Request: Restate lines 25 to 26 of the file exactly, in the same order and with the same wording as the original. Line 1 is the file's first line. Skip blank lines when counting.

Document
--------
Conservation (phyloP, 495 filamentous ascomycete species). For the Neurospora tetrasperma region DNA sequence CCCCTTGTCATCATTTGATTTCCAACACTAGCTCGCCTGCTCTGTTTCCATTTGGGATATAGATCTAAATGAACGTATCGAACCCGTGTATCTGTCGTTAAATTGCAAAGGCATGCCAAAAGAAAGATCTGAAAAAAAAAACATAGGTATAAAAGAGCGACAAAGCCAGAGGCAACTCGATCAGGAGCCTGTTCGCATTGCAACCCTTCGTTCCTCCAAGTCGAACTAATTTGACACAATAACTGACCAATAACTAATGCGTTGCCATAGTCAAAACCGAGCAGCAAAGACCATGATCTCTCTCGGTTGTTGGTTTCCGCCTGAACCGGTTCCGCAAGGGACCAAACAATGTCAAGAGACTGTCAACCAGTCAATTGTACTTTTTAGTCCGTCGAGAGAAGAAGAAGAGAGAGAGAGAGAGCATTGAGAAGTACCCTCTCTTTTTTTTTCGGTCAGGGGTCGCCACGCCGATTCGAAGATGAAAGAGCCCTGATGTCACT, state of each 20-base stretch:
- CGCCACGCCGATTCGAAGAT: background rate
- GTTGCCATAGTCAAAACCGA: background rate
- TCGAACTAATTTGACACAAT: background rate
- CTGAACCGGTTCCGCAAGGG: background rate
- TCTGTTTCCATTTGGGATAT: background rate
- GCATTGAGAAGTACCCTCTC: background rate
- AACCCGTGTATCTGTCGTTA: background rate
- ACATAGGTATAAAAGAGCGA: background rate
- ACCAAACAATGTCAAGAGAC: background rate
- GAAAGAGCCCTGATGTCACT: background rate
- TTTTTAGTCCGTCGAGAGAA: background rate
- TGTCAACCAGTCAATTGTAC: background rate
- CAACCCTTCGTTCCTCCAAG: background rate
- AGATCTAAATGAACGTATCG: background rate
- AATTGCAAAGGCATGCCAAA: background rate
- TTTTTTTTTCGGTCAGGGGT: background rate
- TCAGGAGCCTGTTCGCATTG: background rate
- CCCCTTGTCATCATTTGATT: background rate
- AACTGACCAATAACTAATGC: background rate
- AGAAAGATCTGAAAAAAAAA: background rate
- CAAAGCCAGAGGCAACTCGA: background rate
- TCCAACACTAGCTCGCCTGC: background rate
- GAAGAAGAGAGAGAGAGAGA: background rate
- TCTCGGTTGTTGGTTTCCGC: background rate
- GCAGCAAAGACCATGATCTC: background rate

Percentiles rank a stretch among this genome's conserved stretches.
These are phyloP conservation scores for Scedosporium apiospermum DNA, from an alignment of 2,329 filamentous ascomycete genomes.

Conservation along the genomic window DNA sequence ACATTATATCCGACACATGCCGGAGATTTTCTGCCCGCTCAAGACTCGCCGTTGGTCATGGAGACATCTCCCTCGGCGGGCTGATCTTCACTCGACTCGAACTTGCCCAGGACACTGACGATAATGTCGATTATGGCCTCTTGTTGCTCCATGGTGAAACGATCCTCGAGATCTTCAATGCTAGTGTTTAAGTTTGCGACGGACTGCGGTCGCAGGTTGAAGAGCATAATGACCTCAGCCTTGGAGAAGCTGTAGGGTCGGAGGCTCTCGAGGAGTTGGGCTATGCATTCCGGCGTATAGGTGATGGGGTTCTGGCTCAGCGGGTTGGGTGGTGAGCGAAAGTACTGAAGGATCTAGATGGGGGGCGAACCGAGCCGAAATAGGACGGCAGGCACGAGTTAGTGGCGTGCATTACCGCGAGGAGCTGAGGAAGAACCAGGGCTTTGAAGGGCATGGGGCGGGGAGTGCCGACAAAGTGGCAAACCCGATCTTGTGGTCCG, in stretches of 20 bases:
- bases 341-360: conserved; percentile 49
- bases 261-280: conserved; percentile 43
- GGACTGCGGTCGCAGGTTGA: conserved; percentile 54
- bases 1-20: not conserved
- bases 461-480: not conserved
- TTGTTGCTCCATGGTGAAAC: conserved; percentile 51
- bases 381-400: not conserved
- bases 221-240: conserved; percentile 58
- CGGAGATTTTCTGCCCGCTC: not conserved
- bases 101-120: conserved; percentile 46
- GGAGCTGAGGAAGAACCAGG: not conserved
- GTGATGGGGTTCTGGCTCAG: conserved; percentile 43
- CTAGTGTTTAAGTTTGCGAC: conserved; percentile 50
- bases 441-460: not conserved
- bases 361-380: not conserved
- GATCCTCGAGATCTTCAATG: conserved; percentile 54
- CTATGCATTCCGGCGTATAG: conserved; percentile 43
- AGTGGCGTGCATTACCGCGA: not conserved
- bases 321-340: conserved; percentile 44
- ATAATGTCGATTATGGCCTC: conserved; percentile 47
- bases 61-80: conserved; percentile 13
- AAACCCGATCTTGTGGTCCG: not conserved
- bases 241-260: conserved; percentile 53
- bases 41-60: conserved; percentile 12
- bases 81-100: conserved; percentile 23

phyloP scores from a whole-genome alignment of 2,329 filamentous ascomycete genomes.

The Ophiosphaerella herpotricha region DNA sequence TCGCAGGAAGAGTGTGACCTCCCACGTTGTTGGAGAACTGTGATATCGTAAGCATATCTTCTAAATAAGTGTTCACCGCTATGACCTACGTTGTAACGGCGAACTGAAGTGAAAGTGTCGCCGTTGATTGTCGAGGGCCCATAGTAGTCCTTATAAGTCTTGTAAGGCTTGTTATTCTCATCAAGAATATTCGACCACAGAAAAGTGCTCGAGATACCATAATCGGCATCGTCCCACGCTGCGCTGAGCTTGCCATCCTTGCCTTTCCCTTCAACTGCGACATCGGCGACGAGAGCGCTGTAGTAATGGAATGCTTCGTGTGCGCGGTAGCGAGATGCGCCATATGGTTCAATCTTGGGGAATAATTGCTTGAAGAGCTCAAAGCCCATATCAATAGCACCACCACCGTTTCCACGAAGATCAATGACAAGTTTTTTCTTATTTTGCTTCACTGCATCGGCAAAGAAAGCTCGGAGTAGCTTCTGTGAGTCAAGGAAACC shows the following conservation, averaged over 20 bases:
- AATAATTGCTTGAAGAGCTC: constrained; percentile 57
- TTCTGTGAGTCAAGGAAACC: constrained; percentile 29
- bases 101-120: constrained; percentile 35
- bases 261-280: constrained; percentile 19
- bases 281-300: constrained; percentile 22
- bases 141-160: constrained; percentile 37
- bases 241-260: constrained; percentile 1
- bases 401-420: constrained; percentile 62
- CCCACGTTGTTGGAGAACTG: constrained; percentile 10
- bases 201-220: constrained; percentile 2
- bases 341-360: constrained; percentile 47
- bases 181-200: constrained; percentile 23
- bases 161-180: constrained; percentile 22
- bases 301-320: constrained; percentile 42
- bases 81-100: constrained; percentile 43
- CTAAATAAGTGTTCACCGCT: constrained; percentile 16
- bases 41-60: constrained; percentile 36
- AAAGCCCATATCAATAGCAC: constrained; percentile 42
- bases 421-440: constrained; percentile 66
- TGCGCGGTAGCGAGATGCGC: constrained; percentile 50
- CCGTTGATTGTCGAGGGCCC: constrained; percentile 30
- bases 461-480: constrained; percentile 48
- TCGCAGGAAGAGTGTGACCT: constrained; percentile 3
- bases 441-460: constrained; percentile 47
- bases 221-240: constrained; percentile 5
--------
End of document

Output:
- TCTCGGTTGTTGGTTTCCGC: background rate
- GCAGCAAAGACCATGATCTC: background rate